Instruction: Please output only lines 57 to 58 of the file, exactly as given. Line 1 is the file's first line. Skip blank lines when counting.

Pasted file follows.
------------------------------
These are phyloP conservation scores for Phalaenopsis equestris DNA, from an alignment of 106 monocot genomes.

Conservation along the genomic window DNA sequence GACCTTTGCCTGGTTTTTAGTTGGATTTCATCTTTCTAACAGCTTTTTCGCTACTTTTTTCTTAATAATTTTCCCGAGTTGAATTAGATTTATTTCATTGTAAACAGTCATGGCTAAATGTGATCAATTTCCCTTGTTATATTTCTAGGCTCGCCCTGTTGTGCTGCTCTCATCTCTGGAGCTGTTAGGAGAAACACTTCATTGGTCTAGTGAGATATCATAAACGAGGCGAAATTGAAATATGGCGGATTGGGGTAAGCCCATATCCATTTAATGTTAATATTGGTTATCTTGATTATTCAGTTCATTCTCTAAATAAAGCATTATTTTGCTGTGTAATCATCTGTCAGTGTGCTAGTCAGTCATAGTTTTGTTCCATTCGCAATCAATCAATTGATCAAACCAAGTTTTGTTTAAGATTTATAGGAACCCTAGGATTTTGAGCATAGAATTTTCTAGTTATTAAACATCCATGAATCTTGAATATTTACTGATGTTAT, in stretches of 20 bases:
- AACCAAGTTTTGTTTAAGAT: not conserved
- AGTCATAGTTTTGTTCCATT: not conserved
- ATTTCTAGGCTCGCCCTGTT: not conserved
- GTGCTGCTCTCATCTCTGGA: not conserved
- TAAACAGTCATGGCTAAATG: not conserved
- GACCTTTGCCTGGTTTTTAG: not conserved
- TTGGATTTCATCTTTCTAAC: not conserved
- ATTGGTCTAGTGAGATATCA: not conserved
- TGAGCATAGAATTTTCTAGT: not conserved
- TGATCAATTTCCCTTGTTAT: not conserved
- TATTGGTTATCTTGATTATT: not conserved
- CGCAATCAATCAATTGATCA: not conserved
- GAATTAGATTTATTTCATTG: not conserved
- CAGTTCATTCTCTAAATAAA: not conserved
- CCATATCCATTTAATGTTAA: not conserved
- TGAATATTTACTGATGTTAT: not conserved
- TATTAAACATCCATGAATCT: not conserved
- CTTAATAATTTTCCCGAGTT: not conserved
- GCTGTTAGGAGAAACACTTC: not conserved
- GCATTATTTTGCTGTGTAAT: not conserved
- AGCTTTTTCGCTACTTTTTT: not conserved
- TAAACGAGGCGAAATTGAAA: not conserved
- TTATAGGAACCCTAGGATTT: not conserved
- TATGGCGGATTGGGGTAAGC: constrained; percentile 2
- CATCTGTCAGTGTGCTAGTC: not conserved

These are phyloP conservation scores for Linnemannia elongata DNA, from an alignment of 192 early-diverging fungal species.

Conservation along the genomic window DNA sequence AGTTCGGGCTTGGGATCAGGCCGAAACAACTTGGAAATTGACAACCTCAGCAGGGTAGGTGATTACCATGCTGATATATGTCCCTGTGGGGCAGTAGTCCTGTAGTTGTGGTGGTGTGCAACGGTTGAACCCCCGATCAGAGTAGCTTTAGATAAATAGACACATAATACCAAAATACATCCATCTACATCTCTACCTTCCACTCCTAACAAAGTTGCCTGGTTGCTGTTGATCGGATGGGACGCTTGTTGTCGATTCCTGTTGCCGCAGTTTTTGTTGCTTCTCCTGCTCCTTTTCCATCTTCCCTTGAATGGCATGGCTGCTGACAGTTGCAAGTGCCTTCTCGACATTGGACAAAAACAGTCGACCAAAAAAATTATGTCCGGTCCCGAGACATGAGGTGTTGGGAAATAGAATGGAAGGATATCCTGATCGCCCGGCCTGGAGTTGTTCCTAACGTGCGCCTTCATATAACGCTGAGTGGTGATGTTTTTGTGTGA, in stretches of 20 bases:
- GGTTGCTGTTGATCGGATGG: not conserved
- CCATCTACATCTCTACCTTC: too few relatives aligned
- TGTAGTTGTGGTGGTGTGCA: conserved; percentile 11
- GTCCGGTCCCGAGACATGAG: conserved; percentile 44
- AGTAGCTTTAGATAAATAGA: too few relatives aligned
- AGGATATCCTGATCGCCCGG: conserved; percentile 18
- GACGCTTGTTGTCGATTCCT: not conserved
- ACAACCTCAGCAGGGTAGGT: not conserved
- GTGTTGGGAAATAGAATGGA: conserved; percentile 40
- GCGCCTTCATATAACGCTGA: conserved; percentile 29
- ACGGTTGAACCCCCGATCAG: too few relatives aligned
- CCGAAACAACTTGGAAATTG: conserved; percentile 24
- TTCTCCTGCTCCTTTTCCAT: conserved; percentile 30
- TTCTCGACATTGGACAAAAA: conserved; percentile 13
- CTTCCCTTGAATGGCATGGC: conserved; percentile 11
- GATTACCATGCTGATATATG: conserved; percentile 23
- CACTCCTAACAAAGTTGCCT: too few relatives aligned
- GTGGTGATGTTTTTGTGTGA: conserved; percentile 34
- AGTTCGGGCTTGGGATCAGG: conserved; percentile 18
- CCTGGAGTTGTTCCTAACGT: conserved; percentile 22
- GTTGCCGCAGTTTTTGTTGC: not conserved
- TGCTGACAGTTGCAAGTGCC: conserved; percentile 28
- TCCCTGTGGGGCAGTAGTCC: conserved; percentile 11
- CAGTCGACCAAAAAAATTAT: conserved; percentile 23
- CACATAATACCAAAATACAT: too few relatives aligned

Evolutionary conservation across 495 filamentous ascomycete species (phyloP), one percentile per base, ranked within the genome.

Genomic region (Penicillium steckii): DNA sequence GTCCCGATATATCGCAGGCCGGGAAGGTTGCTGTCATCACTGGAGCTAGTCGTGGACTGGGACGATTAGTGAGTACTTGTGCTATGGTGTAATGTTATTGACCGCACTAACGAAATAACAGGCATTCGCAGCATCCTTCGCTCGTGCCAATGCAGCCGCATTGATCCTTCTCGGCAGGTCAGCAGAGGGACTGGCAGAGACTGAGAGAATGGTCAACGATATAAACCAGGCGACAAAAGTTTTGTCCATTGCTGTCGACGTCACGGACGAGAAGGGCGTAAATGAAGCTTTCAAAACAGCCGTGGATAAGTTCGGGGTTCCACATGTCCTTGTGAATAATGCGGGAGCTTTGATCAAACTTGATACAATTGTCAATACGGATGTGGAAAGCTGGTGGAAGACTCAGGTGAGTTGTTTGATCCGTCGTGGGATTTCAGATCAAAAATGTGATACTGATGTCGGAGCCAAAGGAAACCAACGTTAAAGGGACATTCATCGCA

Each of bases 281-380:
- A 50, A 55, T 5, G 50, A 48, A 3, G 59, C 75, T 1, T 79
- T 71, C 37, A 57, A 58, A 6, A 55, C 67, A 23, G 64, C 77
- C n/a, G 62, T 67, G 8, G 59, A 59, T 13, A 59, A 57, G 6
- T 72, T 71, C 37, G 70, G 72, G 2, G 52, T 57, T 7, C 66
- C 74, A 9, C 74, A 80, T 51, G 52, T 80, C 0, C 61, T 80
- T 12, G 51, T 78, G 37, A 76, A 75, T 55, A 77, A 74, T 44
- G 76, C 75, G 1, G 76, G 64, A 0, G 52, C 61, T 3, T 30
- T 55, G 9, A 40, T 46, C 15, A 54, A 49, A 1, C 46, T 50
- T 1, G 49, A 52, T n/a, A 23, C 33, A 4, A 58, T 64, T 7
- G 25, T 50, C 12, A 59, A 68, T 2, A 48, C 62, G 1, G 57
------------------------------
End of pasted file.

Each of bases 281-380:
- A 50, A 55, T 5, G 50, A 48, A 3, G 59, C 75, T 1, T 79